Rock ‘n’ Roll High School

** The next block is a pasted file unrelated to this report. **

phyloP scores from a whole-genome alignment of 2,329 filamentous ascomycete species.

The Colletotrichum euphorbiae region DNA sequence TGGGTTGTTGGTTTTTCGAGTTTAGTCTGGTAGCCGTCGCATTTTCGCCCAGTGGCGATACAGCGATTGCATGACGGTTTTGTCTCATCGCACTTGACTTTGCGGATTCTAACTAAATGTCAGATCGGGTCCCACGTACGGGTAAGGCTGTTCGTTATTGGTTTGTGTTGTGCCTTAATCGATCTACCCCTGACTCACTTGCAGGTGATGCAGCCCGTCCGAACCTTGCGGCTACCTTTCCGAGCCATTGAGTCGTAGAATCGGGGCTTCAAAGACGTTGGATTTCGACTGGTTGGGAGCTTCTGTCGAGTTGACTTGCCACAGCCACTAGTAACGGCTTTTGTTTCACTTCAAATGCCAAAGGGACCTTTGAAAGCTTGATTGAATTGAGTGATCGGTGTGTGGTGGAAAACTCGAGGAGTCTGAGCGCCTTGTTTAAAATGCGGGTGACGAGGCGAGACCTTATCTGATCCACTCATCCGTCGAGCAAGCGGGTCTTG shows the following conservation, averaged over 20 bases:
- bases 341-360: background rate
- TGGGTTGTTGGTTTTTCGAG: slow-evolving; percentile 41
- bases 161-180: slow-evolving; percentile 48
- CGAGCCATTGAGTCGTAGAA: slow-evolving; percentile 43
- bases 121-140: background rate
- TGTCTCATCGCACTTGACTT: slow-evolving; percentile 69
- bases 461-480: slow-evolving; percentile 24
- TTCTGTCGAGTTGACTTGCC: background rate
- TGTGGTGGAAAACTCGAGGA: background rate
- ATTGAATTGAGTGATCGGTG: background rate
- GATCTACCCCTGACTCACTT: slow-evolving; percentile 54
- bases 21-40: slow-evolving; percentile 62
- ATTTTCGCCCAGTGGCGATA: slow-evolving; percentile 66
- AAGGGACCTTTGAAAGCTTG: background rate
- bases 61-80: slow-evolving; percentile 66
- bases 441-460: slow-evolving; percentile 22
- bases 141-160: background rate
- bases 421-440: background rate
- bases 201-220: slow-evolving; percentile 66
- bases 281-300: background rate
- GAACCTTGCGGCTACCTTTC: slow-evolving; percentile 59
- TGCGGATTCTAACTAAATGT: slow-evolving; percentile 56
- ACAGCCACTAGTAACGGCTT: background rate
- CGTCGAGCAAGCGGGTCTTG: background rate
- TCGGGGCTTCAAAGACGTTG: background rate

Back when I was a perky, precocious party girl of 16, my best friend Kathy and I had this weekend routine. We’d go to a keg party, kiss as many football players or artistes-to-be as possible, and drunk-drive back to her place to watch a movie. There were only a few films we deemed worthy of watching in this state and we’d watch them over and over again. Most weren’t terribly intellectually challenging, except for Clockwork Orange, which somehow squirmed its disturbing way into our repertoire. Mainly we watched Racing with the Moon and Animal House, and we could quote most of Stripes, starring Bill Murray. Then there were the musicals—Gillian Armstrong’s Starstruck and, drum roll please, Rock ‘n’ Roll High School (the DVD is being released this fall). The Roger Corman-produced, over-the-top teenage rebellion tale epitomized the wildness we craved without being that wild at all. Perky, precocious party girl Riff Randall (P.J. Soles) dreams of writing rock songs—and of The Ramones magically appearing in her bedroom. Meanwhile, the evil fascist principal Miss Togar and her creepy henchmen try to ban rock music from campus and make cute little white mice explode by subjecting them to Ramones’ songs—the most dangerous drug of all. (When Togar finally meets the troublemaking rockers, she explodes, “Do your parents know you’re Ramones?”) The result is lots of silliness and the most hilarious collection of seventies fashion monstrosities available on screen. With Joey’s tragic recent death, this depiction of The Ramones’ power to ignite is more poignant than ever. (The DVD features interviews with friends of Joey Ramone, audio commentary by director Allan Arkush, an interview with executive producer Roger Corman, and outtakes from The Ramones’ concert sequence.)